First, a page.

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MarginaliaRichard Woodman to the faithfull. brethren.Wherfore, deare brethren and sisters to whom this my writyng shall come, be of good chere, and feare not what man can do vnto you. For they can but kil the body: but feare him that hath power to kill both body and soule. And yet once agayne I bid you be of good chere. For the Sheriffe with diuers other Gentlemen and Priestes, whilest I was at the Sheriffes house sayd to me, that all the heretickes in the countrey hong on me, as the people did in tymes past vpon S. Augustin, or S. Ambrose, or such lyke. Wherfore sayd they, looke well on it, you haue a great thyng to aunswere for. To the which I aunswered: I pray God lay nothyng more to my charge, then he will do for heresie, as I am sure he wil not. MarginaliaPsal. ciij.For he hath set my sinnes as farre from me, as it is frō the East to the West: So that I am sure they shall neuer come nere me any more. Yea, and that

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that they call heresie, we serue God withall. MarginaliaThose that feare God hang not on man.And I am sure there is no man nor woman that hangeth on me, but on God. But yet þt is their imagination & thoughts, that if they might wynne me to them, they shoulde winne a great many lykewise: & thinkyng to kill me if they can not wynne me, as I trust in God, and am sure they neuer shall by Gods grace, if it were possible to kil me. x. tymes: MarginaliaThe inseparable knot of loue betwene Christ and hys members.for I am so linked to Christ in a chayne by fayth, that it is vnpossible for men to louse vs a sonder, neither for lyfe nor death, I prayse my Lord God therfore. And no doubt theyr full intent and purpose is to kill me, thinking therby to make other afrayde. Which death of my body were best of all for me, if God were so pleased. But if I may lyue for the comfort of other, his name be praysed therfore. I know what he can do: but what he will doe I know not. But if death be offered me, so that I cannot refuse it without displeasing of God, I trust in God I shall not offend my brethren in receauing of death, but shalbe rather an occasion of the strengthnyng of their fayth by choosing and receauyng of it, and that with ioy. For as Christ hath geuen hys lyfe for vs, MarginaliaChristians ought to geue their liues for defence of the gospell, if they be therto called.so ought we to geue our lyues for the defense of the Gospell, and comfort of our brethren. And where as the Byshop sayth, he will proue vij. Sacramentes, be ye out of doubt he shall neuer be able to do it, no more then he hath proued other argumētes with me already.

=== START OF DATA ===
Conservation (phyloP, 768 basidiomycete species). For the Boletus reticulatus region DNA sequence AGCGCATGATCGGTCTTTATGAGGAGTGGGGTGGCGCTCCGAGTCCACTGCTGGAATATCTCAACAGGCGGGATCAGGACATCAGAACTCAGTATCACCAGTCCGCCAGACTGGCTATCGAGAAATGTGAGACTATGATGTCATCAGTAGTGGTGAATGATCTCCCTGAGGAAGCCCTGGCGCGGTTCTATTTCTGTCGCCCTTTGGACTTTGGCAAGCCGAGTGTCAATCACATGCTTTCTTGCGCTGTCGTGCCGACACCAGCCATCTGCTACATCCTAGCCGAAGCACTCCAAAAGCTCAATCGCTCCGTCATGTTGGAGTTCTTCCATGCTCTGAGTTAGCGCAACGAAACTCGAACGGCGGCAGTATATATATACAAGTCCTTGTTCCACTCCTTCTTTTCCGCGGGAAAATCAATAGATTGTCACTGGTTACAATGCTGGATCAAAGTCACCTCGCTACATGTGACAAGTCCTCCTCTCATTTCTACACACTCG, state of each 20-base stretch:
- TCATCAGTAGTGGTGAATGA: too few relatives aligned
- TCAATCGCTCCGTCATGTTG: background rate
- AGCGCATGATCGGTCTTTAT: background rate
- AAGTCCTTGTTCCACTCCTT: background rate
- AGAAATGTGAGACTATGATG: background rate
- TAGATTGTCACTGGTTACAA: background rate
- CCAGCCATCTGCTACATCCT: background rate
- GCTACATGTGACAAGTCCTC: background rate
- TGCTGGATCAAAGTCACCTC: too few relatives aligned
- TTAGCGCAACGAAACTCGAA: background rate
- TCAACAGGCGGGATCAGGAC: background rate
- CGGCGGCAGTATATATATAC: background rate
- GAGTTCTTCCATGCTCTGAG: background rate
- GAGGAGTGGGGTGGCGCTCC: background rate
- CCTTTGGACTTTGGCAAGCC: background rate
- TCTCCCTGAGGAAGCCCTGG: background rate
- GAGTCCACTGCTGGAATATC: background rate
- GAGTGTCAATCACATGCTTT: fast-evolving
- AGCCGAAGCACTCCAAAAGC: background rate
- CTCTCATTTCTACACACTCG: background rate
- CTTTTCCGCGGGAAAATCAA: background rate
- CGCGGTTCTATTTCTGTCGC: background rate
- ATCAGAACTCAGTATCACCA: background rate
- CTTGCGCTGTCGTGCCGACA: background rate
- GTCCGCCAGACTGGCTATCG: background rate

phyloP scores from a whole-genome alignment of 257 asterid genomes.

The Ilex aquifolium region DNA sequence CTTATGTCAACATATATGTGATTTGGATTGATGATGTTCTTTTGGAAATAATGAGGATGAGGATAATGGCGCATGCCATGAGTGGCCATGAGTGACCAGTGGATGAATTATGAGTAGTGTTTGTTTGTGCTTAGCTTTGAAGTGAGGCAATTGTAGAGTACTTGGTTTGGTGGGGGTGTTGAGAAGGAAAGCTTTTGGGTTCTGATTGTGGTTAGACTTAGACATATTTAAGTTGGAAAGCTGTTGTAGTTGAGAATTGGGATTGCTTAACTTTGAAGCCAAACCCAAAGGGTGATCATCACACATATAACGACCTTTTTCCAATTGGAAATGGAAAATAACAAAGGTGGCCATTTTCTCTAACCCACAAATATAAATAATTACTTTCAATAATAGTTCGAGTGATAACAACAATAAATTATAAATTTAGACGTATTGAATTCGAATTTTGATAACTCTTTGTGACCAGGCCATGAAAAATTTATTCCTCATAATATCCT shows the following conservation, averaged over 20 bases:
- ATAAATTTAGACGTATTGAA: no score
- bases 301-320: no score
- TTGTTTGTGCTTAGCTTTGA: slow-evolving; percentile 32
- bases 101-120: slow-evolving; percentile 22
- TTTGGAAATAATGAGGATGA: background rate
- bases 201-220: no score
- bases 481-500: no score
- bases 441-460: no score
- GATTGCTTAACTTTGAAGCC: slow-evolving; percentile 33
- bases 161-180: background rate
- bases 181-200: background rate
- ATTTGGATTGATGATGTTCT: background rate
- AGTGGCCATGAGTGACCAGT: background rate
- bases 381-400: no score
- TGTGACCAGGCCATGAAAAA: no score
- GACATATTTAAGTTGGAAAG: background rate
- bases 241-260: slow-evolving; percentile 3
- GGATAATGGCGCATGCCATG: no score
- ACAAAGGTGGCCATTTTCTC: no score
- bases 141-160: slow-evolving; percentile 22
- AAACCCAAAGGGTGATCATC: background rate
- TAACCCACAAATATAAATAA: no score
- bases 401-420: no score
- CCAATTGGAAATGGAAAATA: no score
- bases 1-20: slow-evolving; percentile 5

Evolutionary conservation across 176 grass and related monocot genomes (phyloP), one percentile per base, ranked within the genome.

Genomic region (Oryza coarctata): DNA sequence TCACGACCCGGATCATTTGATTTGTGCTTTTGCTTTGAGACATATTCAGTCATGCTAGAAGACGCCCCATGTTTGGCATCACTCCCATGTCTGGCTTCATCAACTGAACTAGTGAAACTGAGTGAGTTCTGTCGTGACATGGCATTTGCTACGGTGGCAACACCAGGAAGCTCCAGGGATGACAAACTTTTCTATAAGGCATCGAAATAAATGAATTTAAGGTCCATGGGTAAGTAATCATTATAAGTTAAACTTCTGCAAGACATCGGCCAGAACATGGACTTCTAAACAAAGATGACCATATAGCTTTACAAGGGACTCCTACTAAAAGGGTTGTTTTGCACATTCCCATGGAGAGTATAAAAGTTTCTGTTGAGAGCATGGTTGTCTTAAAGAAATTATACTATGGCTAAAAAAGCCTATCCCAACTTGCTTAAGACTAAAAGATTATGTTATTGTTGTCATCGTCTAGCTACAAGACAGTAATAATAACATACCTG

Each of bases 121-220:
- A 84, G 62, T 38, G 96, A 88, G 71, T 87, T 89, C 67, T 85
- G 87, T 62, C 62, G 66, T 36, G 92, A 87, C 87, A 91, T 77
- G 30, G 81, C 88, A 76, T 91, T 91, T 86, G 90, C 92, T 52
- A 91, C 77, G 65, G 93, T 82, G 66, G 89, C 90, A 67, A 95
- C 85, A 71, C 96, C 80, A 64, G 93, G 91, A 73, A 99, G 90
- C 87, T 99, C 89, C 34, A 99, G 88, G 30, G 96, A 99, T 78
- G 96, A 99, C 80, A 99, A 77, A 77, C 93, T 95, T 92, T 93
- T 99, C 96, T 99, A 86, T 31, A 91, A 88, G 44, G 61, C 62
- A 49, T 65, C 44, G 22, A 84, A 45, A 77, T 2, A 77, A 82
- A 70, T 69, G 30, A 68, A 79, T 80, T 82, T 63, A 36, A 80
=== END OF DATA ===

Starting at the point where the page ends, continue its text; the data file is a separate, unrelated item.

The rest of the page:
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This fare ye well from the Marshallsey where I now am, as a sheepe appointed to be slayne, God be praysed therfore.

¶ The second examination of Richard Woodmam before the Bishop of Chichester, two of his chaplaynes: and Doctor Story at the last came to vs, the xxvij. day of Aprill. 
Commentary  *  Close

A manuscript copy of the first two-thirds of this examination survives among Foxe's papers: BL, Harley MS 425, fos. 102r-103v.

MarginaliaThe second examinatiō of Richard Woodmā, before D. Christopherson Byshop of Chichest. D. Story, &c.FIrst, I was sent for to the Marshalsea by Doctor Story, and was caryed to hys house besides Saint Nicholas Shambles: and when I had spoken to him, he sent me to the bishop of Chichester and said he would come to him his selfe straight way: and when we were in the bishops hall, we had not taried long, but the Byshop sent for me: and when I came before him, I dyd my duty to hym as much as I could.

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Chichest. Then sayd the Byshop: You be welcome: how do you now?

Wood. Well, I prayse God, thanking your Lordship for the gentle talke that you had with me at my last departing from you.

Chichest. Well goodman Woodman, I haue sent for you of loue, and good will that I bare to you, to talke with you: and I would haue you tell me your minde in fewe wordes. For in deede the last tyme that I talked with you, our talke was so long, that I fell into a great drieth thereby, and haue bene the worse in my body euer since. Wherfore I pray you shew me your minde briefely in those particular matters that I shall demaunde of you, according to your promise þt you made when you were with me the last tyme. How say you, will you?

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Wood. Yea forsoth: I will aunswere to any thyng that you shall demaunde of me (by Gods helpe) as well as I can.

Chichest. How say you by the seuen Sacramentes? for there we left of, and there we will beginne agayne. You sayd then there were but two. How say you now to it:? will you deny all sauing two?

Wood. I say now as I sayd then. You sayd there bee seuen Sacramentes, and I sayd I knew but two: MarginaliaProuing of vij. Sacramentes.but if you could approue seuē by Gods word when I came before you agayne, I must needes graunt them. And you sayd, if you could not proue them by Gods word, I should not beleue them: and now I am come to see how wel you can proue them. Herewith he was moued, and all his chaplaynes.

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Chichest. By God and by my trouth, I wene he thin-

keth